+1 point when long blocktimes are observed due to hashrate/difficulty phenomena (this also buffers against joinsplit/txid problems caused by this) for each 15 minutes beyond 2.5 minutes per block
+100 points when system is completely borked and all nodes with a valid stake get rewarded (it pays to be generous when you are at fault)
For reference this is in response to a post i made in discord as seen below:
This latest server change combined with the recent blockchain disruptions has been a a bit of a nightmare for those in the node servicing business (including myself) as well as for individual node owners. As I do host more nodes than the average I do tend to see the full spectrum of problems that occur and have taken feedback from others as well before writing this.
As a result of yesterday’s server change these are the observed problems:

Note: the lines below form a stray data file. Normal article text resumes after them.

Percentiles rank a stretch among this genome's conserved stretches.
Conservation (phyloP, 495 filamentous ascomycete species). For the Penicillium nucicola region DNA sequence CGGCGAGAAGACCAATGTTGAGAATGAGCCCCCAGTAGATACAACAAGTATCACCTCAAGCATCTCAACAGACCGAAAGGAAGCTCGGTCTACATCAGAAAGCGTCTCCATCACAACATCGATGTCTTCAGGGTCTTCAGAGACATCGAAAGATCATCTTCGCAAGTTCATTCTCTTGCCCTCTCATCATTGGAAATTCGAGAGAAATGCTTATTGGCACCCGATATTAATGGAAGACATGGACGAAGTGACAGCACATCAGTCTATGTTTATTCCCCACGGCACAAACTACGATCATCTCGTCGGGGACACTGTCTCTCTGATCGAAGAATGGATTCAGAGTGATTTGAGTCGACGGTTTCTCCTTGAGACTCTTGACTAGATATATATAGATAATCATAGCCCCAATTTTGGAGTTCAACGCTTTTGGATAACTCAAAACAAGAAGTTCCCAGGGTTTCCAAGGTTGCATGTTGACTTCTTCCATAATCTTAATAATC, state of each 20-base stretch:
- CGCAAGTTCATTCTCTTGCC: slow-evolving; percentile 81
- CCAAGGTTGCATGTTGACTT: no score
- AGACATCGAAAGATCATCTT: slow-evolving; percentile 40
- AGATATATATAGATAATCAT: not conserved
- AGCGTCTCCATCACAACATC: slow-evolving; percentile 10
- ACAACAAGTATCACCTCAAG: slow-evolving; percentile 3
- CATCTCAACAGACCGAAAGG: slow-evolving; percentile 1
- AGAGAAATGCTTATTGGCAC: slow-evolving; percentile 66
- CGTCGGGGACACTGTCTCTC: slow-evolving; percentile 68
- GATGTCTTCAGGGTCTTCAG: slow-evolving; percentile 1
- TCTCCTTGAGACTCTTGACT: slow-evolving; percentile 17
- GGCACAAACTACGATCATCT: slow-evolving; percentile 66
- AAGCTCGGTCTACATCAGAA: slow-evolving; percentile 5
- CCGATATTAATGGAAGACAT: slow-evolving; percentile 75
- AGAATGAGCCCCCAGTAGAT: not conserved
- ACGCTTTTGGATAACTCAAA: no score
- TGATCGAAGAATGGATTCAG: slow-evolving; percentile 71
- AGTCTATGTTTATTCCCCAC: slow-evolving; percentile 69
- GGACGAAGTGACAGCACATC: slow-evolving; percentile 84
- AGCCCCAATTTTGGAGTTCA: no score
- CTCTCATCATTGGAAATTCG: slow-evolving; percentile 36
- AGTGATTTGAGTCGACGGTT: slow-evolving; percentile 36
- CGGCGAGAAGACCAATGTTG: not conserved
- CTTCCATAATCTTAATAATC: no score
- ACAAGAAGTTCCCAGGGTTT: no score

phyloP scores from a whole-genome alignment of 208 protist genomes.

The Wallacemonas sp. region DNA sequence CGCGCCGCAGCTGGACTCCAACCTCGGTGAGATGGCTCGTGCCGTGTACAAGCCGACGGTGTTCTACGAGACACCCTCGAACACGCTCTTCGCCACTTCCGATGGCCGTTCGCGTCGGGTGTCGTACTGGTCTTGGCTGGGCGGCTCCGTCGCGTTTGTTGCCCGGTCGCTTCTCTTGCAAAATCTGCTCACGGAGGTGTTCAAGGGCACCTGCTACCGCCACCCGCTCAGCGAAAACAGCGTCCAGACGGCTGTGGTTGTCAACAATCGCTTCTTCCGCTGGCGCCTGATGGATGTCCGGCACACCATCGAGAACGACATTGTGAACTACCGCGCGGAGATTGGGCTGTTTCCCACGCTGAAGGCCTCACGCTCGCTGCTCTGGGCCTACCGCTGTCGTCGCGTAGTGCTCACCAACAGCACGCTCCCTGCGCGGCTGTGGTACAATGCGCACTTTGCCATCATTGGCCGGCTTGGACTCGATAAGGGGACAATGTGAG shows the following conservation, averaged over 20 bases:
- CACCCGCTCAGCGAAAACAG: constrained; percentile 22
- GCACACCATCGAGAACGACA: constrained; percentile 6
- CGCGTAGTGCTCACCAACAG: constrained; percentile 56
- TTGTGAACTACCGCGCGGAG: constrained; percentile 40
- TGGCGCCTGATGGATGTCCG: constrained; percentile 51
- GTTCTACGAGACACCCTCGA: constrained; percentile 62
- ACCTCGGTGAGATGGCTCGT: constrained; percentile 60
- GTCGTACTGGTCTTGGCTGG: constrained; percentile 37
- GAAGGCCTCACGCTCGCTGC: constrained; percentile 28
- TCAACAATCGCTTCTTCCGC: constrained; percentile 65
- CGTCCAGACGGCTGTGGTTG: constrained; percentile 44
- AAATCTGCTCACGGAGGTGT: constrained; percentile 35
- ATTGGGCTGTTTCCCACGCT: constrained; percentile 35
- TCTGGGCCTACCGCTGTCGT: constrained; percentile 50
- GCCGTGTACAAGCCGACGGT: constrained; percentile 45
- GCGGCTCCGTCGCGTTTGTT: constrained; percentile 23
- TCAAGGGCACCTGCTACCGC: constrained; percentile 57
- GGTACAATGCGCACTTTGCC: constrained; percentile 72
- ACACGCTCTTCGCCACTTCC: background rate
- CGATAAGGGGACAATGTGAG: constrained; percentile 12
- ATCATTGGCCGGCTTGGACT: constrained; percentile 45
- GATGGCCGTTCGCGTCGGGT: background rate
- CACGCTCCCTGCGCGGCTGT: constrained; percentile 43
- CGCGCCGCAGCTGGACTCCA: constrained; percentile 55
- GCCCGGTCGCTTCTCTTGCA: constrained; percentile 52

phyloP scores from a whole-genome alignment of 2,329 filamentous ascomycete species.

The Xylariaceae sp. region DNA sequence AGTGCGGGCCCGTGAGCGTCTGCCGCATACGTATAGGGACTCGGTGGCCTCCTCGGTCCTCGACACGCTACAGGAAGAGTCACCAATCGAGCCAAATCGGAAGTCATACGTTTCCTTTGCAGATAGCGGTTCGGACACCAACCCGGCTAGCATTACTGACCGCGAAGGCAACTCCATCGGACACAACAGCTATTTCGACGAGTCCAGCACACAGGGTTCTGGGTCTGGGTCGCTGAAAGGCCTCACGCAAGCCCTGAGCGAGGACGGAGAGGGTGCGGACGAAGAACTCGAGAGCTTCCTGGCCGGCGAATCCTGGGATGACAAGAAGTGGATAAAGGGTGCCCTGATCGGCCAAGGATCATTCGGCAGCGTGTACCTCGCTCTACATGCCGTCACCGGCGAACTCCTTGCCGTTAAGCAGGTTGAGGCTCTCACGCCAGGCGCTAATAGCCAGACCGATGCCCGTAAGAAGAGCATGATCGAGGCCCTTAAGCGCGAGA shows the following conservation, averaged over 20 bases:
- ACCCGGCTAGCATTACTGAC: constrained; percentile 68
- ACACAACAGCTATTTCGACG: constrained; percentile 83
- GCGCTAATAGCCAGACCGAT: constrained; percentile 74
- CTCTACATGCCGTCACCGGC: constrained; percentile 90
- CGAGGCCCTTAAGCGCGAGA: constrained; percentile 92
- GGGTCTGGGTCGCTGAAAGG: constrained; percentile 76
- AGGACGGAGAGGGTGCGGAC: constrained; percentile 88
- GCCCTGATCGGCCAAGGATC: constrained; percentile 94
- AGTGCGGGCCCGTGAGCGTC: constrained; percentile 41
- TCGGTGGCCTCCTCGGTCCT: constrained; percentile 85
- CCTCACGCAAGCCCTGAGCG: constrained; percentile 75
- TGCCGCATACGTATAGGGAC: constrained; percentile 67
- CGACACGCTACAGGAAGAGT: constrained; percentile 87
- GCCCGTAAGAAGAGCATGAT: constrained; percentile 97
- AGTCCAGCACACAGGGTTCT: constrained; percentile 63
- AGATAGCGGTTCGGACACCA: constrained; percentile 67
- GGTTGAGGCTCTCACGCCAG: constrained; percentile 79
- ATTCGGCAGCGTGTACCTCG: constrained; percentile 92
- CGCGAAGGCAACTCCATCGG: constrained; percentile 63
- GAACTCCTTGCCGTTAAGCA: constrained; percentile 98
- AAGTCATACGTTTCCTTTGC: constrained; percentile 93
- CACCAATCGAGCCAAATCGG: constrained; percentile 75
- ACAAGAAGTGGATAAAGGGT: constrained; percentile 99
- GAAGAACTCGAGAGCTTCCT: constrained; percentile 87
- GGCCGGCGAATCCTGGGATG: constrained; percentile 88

multiple nodes in downtime with multiple sys errors despite active connections and which won’t close even if the tracker software is restarted (need to change to NA server instead).
even if solved for x nodes, problem also appears to be ongoing as it appears suddenly on other nodes (appears to be linked to a restart of tracker software which then triggers attempt to connect to ts4.eu).
Additional common problems that are not accounted for within the payment system:
intermittent connection problems with/caused by CloudFlare or its upstream providers
phantom downtimes that appear to be caused by problems with the client/server architecture that node owners have no control over